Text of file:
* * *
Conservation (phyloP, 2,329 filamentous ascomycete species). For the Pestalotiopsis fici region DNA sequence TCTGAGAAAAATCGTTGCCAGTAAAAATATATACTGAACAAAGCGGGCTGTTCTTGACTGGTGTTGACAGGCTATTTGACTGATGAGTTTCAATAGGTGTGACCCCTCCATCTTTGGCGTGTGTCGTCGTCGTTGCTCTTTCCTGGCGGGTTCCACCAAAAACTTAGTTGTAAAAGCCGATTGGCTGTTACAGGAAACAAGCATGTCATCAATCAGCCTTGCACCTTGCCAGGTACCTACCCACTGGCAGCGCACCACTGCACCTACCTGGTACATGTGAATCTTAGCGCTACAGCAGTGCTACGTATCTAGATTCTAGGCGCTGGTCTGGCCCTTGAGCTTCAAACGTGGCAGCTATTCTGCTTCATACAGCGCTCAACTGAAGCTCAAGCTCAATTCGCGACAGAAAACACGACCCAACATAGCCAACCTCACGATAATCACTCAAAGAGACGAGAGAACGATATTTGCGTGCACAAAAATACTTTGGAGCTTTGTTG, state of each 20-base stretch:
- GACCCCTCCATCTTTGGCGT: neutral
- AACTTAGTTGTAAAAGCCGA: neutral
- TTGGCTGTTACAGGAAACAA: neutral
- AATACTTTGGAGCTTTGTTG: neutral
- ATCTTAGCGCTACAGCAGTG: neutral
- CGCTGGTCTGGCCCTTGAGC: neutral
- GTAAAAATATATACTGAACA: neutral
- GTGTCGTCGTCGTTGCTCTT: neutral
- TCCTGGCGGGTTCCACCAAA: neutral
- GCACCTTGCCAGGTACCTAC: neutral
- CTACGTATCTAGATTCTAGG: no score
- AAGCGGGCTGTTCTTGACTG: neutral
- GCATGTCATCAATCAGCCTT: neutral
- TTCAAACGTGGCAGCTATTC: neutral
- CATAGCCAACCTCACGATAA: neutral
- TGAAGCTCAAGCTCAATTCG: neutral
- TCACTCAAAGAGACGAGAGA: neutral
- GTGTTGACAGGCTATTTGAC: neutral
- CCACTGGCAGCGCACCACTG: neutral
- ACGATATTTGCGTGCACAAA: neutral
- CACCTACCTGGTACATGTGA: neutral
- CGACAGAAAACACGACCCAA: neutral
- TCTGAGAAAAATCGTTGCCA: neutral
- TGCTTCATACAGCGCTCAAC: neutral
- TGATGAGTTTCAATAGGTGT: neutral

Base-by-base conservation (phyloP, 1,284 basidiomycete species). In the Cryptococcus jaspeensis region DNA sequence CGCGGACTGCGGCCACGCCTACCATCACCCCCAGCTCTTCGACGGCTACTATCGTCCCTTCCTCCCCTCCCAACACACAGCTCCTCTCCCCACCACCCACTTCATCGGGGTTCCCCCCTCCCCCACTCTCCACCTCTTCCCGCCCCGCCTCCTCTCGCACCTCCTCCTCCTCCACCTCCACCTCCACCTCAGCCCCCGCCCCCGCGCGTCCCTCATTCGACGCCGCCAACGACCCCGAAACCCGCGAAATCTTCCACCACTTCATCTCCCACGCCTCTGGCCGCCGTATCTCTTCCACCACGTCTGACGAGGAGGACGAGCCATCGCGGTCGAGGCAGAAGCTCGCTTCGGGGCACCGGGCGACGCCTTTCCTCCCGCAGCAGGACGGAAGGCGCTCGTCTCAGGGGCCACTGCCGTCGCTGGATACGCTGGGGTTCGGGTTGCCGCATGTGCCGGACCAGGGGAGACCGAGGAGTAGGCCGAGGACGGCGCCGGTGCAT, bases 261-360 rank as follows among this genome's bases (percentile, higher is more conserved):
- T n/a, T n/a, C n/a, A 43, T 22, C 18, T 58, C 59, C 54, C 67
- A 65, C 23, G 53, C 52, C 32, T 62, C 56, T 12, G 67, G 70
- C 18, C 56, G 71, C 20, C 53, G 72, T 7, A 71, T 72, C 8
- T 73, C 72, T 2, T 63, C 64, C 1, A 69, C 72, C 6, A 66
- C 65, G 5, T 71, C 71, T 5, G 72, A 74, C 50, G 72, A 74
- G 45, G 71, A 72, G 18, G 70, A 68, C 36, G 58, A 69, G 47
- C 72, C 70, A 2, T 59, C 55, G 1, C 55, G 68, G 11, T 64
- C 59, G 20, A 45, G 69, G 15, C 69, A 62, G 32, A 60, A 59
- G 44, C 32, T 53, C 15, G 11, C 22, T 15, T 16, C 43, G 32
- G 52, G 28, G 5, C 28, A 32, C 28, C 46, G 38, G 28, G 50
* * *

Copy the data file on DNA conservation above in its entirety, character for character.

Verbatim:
Conservation (phyloP, 2,329 filamentous ascomycete species). For the Pestalotiopsis fici region DNA sequence TCTGAGAAAAATCGTTGCCAGTAAAAATATATACTGAACAAAGCGGGCTGTTCTTGACTGGTGTTGACAGGCTATTTGACTGATGAGTTTCAATAGGTGTGACCCCTCCATCTTTGGCGTGTGTCGTCGTCGTTGCTCTTTCCTGGCGGGTTCCACCAAAAACTTAGTTGTAAAAGCCGATTGGCTGTTACAGGAAACAAGCATGTCATCAATCAGCCTTGCACCTTGCCAGGTACCTACCCACTGGCAGCGCACCACTGCACCTACCTGGTACATGTGAATCTTAGCGCTACAGCAGTGCTACGTATCTAGATTCTAGGCGCTGGTCTGGCCCTTGAGCTTCAAACGTGGCAGCTATTCTGCTTCATACAGCGCTCAACTGAAGCTCAAGCTCAATTCGCGACAGAAAACACGACCCAACATAGCCAACCTCACGATAATCACTCAAAGAGACGAGAGAACGATATTTGCGTGCACAAAAATACTTTGGAGCTTTGTTG, state of each 20-base stretch:
- GACCCCTCCATCTTTGGCGT: neutral
- AACTTAGTTGTAAAAGCCGA: neutral
- TTGGCTGTTACAGGAAACAA: neutral
- AATACTTTGGAGCTTTGTTG: neutral
- ATCTTAGCGCTACAGCAGTG: neutral
- CGCTGGTCTGGCCCTTGAGC: neutral
- GTAAAAATATATACTGAACA: neutral
- GTGTCGTCGTCGTTGCTCTT: neutral
- TCCTGGCGGGTTCCACCAAA: neutral
- GCACCTTGCCAGGTACCTAC: neutral
- CTACGTATCTAGATTCTAGG: no score
- AAGCGGGCTGTTCTTGACTG: neutral
- GCATGTCATCAATCAGCCTT: neutral
- TTCAAACGTGGCAGCTATTC: neutral
- CATAGCCAACCTCACGATAA: neutral
- TGAAGCTCAAGCTCAATTCG: neutral
- TCACTCAAAGAGACGAGAGA: neutral
- GTGTTGACAGGCTATTTGAC: neutral
- CCACTGGCAGCGCACCACTG: neutral
- ACGATATTTGCGTGCACAAA: neutral
- CACCTACCTGGTACATGTGA: neutral
- CGACAGAAAACACGACCCAA: neutral
- TCTGAGAAAAATCGTTGCCA: neutral
- TGCTTCATACAGCGCTCAAC: neutral
- TGATGAGTTTCAATAGGTGT: neutral

Base-by-base conservation (phyloP, 1,284 basidiomycete species). In the Cryptococcus jaspeensis region DNA sequence CGCGGACTGCGGCCACGCCTACCATCACCCCCAGCTCTTCGACGGCTACTATCGTCCCTTCCTCCCCTCCCAACACACAGCTCCTCTCCCCACCACCCACTTCATCGGGGTTCCCCCCTCCCCCACTCTCCACCTCTTCCCGCCCCGCCTCCTCTCGCACCTCCTCCTCCTCCACCTCCACCTCCACCTCAGCCCCCGCCCCCGCGCGTCCCTCATTCGACGCCGCCAACGACCCCGAAACCCGCGAAATCTTCCACCACTTCATCTCCCACGCCTCTGGCCGCCGTATCTCTTCCACCACGTCTGACGAGGAGGACGAGCCATCGCGGTCGAGGCAGAAGCTCGCTTCGGGGCACCGGGCGACGCCTTTCCTCCCGCAGCAGGACGGAAGGCGCTCGTCTCAGGGGCCACTGCCGTCGCTGGATACGCTGGGGTTCGGGTTGCCGCATGTGCCGGACCAGGGGAGACCGAGGAGTAGGCCGAGGACGGCGCCGGTGCAT, bases 261-360 rank as follows among this genome's bases (percentile, higher is more conserved):
- T n/a, T n/a, C n/a, A 43, T 22, C 18, T 58, C 59, C 54, C 67
- A 65, C 23, G 53, C 52, C 32, T 62, C 56, T 12, G 67, G 70
- C 18, C 56, G 71, C 20, C 53, G 72, T 7, A 71, T 72, C 8
- T 73, C 72, T 2, T 63, C 64, C 1, A 69, C 72, C 6, A 66
- C 65, G 5, T 71, C 71, T 5, G 72, A 74, C 50, G 72, A 74
- G 45, G 71, A 72, G 18, G 70, A 68, C 36, G 58, A 69, G 47
- C 72, C 70, A 2, T 59, C 55, G 1, C 55, G 68, G 11, T 64
- C 59, G 20, A 45, G 69, G 15, C 69, A 62, G 32, A 60, A 59
- G 44, C 32, T 53, C 15, G 11, C 22, T 15, T 16, C 43, G 32
- G 52, G 28, G 5, C 28, A 32, C 28, C 46, G 38, G 28, G 50